I am pleased to say that these three pieces are headed to the Collectors' Reserve Show & Sale at the Gilcrease Museum this fall. The Gilcrease has a fabulous collection of American art including some beautiful examples of Hudson River School paintings andholds what is considered among the world’s largest and most comprehensive collections of fine art, artifacts, and archives dealing with the American West. Located in Tulsa, Oklahoma, the museum grounds include 23 acres of thematic gardens showcasing the gardening styles of different time periods in the American West. It is an honor to be included in this exhibition.
This painting was begun before I went to Colorado in June and was based on field work I did last year in June. I had gotten it to a point and was really stuck, so the trip came at a good time enabling me to revisit the motif and refresh both memory and inspiration.
Last June I worked most of the time in a lovely aspen grove near my cabin. I did numerous drawings of individual aspen trees as well as ponderosa pines (which I posted here and here) and some motif drawings as well. But I did not really follow up on any of them until a few months ago. The idea came from a desire to revisit the subject but also the fact that I had been looking at the work of Emil Carlsen quite a bit. I was intrigued with his backgrounds and how he was able to create something that was at once atmospheric but also had some very definite decorative qualities and a flatter picture plane.
So, my idea here was to not follow my usual method of creating a background with multiple layers of scumbles applied with rags but to use more of a dry brush approach with more texture and opacity, but to try to make it read simultaneously as "air" but also decorative and somewhat flat. At the same time I wanted to continue with the challenge of face lit subjects and to also play with the idea of volume and flatness in those forms.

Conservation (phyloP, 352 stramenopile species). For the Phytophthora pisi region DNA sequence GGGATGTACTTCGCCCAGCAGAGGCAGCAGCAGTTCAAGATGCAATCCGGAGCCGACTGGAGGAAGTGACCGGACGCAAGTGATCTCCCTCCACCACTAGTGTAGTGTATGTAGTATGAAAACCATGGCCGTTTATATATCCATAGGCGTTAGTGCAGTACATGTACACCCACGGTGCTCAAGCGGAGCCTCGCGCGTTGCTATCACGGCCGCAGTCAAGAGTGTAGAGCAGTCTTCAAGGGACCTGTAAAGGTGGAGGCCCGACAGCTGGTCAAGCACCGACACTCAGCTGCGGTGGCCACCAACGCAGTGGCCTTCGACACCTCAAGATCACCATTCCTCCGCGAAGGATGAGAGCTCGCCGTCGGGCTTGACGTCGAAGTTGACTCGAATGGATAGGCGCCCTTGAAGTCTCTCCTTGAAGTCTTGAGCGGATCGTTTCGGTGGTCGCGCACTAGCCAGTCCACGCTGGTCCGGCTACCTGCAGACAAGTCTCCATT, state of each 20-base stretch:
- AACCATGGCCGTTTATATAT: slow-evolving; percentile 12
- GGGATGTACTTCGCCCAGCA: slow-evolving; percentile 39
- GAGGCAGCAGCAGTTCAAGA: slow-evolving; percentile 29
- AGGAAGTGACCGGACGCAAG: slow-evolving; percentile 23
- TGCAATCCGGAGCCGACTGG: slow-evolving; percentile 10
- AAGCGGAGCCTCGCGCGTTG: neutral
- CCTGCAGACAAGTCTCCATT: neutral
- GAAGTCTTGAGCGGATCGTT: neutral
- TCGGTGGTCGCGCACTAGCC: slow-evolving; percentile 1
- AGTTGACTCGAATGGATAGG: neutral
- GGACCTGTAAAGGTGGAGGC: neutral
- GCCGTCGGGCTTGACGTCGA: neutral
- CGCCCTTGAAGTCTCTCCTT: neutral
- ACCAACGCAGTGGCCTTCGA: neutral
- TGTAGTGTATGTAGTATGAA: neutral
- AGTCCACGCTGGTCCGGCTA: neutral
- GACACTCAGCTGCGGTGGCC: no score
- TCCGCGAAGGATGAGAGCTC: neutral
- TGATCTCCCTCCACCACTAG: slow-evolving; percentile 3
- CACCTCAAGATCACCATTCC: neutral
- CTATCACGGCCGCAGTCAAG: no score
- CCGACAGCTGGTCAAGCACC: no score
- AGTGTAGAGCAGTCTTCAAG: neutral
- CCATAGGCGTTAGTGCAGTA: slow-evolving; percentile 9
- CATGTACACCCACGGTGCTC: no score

Aspen Grove Interior
39 x 33
Oddly, the "experimental" part of the painting seemed to go fairly well and I was happy with that part after a couple of passes. Here are a few details.
But, the part that should have been easy- the foreground grasses- just would not come together. I had originally envisioned some dappled sunlight in this area but every configuration I tried ended up detracting from the "main event", so eventually, when I returned from my trip I eliminated it. As a result I repainted the foreground about 6 times. Luckily, although I lost the transparency as a result, the layers and shifts in temperature (which this image doesn't capture very well) made up for it. The more simple "light shade" of the foreground seemed a better fit for the image.
This painting was started a year ago- either at the workshop or just after. The underpainting sat in my studio unfinished. Last summer I used it as a demo piece for the "scumble with rag" video I made (the back trees). Then it sat around again. With the coming of spring I felt inspired to work on it again. I was particularly interested in working with some of the concepts we have been studying in the Color II class and which I discussed in this post on the Field Notes blog - obviously vibration but also the idea that the mid tones can hold more chromatic color.
I lightened the value range from what I might typically do and tried to keep the color rich in the mid tones, while keeping the lights a little darker and the darks a bit lighter, narrowing the range. I am interested in exploring this further and am working on two other pieces now which include these ideas.
Winter came back with a vengeance this week, giving us our first snowfall. My favorite haunts were covered in four inches of snow. Here they are, back in November, shrouded in fog and rich with the color harmonies of late autumn.